If the issuer is a U.S. company not registered under the securities law enacted in 1934 or a foreign company not required to furnish home- country information to the SEC, Rule 144A requires the issuer to provide the buyer, upon request, with a brief statement of the nature of the issuer's business and of its products and services as well as certain financial information.
The required financial information includes the most recent balance sheet and profit and loss and retained earnings statements for three years. These financial statements, which would generally be prepared in accordance with statutory (home-country) accounting principles, are required to be audited to the extent audited financial statements are "reasonably available."
Implications of Rule 144A
Some general observations concerning the implications of Rule 144A are:
* It would appear that the principal benefits of the rule, such as the ability to trade restricted securities without the issuer being subject to the SEC registration and disclosure process, will be experienced by foreign companies that are not already registered with the SEC. Large institutional investors and international investment bankers are also likely to be major beneficiaries of the rule.
* Relatively small U.S. companies that are not sufficiently seasoned to enter the public markets might also find Rule 144A attractive in that it is likely to provide a more liquid private placement market.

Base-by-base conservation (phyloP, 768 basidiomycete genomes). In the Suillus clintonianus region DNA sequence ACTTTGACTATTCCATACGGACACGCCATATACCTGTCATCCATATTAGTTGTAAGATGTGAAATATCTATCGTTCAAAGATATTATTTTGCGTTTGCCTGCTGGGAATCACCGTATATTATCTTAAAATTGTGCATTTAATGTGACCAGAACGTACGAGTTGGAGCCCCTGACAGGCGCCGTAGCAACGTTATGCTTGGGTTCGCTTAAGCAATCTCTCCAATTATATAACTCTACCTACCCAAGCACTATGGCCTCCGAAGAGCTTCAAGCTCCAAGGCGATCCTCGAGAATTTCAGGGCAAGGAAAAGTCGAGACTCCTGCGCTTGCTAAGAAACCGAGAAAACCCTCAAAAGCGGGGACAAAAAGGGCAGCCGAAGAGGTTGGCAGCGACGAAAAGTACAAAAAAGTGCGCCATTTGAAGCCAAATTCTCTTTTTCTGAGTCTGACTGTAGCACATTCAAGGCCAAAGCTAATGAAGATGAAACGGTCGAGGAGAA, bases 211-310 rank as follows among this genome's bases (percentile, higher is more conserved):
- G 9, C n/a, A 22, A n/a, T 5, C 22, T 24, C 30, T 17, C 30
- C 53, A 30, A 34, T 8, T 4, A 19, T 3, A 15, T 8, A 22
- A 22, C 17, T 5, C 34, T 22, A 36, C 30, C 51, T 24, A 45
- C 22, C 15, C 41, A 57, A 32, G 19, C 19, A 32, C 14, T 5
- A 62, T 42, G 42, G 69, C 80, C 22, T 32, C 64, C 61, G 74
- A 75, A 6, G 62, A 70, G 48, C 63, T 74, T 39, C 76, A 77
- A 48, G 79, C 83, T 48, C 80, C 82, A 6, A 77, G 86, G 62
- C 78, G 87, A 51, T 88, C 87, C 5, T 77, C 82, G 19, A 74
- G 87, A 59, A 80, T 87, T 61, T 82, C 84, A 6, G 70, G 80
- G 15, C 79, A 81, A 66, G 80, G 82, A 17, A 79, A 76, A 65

* Privately held companies that meet the eligibility requirements for the use of Rule 144A need to be cognizant of the asset and shareholder criteria that may trigger the need for SEC registration under Sec. 12(g) of the 1934 act. This section requires a U.S. company to register with the SEC when its total assets exceed $5 million and it has a class of equity securities held by 500 or more persons' These size tests would override the registration exclusion otherwise provided by the rule.
* Non-U.S. companies interested in availing themselves of Rule 144A should also be aware that investors or potential investors may in some cases, request that they furnish financial statements prepared in accordance with U.S. GAAP (or reconciled to U.S. GAAP) irrespective of the fact that SEC registration is not required.
* Companies that are considering a placement of securities under Rule 144A need to be aware that the application of the rule requires the direct involvement of a lawyer with the necessary expertise in this area to ensure that any securities sold on this basis meet the complex eligibility requirements and other provisions of the new rule.
SEC Considers 144A to be a Big Step
Whether or not Rule 144A proves to be a popular alternative to a public offering and listing of securities remains to be seen. It is clearly viewed by the SEC, however, as an important development in its efforts to ease the disclosure burden for foreign companies that desire to enter the U.S. capital markets.